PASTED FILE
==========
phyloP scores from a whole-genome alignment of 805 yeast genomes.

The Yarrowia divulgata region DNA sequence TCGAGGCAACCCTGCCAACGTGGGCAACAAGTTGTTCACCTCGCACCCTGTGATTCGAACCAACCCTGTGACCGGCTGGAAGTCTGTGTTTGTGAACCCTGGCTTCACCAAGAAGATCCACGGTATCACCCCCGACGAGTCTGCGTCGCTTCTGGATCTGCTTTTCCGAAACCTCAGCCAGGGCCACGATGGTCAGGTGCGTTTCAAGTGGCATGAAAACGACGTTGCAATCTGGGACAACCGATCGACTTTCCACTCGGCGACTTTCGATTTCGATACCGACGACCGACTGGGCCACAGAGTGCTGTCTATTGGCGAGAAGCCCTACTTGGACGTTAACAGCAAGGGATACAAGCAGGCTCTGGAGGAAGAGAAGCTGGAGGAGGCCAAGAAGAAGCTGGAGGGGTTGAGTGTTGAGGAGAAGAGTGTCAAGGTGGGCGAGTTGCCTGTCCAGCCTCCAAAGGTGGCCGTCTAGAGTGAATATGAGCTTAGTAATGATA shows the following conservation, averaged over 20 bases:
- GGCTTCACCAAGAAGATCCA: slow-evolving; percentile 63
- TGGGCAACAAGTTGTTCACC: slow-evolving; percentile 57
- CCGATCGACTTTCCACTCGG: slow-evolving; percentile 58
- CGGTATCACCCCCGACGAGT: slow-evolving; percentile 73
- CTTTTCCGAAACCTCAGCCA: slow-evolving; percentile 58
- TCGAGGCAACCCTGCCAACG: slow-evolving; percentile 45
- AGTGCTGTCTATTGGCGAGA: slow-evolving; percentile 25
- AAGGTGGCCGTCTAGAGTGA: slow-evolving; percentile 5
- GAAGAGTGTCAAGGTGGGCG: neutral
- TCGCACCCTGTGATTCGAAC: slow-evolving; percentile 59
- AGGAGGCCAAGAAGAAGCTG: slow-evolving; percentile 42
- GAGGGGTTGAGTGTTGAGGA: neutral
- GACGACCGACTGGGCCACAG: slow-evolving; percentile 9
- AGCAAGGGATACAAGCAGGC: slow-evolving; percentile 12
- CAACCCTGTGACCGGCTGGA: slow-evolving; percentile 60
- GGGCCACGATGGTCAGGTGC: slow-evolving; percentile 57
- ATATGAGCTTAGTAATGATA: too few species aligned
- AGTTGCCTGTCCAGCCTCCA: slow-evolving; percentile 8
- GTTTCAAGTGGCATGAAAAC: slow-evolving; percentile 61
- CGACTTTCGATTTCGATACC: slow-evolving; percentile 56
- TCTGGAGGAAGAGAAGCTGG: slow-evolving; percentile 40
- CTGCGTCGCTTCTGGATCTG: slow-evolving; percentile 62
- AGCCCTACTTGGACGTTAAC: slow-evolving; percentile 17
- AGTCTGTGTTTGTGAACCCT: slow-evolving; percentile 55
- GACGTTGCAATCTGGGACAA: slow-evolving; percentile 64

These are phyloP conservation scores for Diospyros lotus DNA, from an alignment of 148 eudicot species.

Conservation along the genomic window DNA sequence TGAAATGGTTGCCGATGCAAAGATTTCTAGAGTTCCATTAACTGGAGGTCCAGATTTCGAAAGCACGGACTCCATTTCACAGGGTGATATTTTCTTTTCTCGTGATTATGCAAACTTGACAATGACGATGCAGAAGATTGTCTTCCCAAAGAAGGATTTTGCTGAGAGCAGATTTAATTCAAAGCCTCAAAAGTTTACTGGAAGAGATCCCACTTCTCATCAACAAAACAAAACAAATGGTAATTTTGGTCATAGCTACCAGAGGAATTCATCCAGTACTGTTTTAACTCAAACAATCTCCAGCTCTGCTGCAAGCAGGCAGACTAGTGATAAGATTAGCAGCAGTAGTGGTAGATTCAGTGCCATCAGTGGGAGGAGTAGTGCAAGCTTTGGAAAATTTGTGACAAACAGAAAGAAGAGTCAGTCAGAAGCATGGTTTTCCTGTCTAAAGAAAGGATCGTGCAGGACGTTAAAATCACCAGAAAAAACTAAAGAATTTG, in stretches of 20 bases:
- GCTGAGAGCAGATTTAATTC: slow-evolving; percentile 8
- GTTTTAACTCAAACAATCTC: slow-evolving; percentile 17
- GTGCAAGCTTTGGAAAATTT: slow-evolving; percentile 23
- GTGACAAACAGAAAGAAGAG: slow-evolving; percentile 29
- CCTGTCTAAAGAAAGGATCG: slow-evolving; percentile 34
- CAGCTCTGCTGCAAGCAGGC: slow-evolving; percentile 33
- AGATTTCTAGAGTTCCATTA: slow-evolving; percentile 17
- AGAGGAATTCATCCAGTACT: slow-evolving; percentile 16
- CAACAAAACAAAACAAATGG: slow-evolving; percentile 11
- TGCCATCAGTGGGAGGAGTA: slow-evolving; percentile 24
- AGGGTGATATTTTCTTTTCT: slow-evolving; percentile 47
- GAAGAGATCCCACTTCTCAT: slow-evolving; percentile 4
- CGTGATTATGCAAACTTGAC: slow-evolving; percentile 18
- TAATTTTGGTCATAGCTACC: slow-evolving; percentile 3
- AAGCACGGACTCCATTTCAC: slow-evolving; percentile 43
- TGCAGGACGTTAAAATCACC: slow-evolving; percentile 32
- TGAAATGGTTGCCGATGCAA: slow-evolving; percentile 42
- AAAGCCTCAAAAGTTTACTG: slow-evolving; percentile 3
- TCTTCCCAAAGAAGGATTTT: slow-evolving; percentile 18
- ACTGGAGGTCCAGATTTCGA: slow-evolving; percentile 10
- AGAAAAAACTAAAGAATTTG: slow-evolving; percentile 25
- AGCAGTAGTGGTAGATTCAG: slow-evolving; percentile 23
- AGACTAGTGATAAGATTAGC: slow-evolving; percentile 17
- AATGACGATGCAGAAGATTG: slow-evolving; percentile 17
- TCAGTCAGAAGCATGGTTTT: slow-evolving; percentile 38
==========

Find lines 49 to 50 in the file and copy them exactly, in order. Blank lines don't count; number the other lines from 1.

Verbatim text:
- ACTGGAGGTCCAGATTTCGA: slow-evolving; percentile 10
- AGAAAAAACTAAAGAATTTG: slow-evolving; percentile 25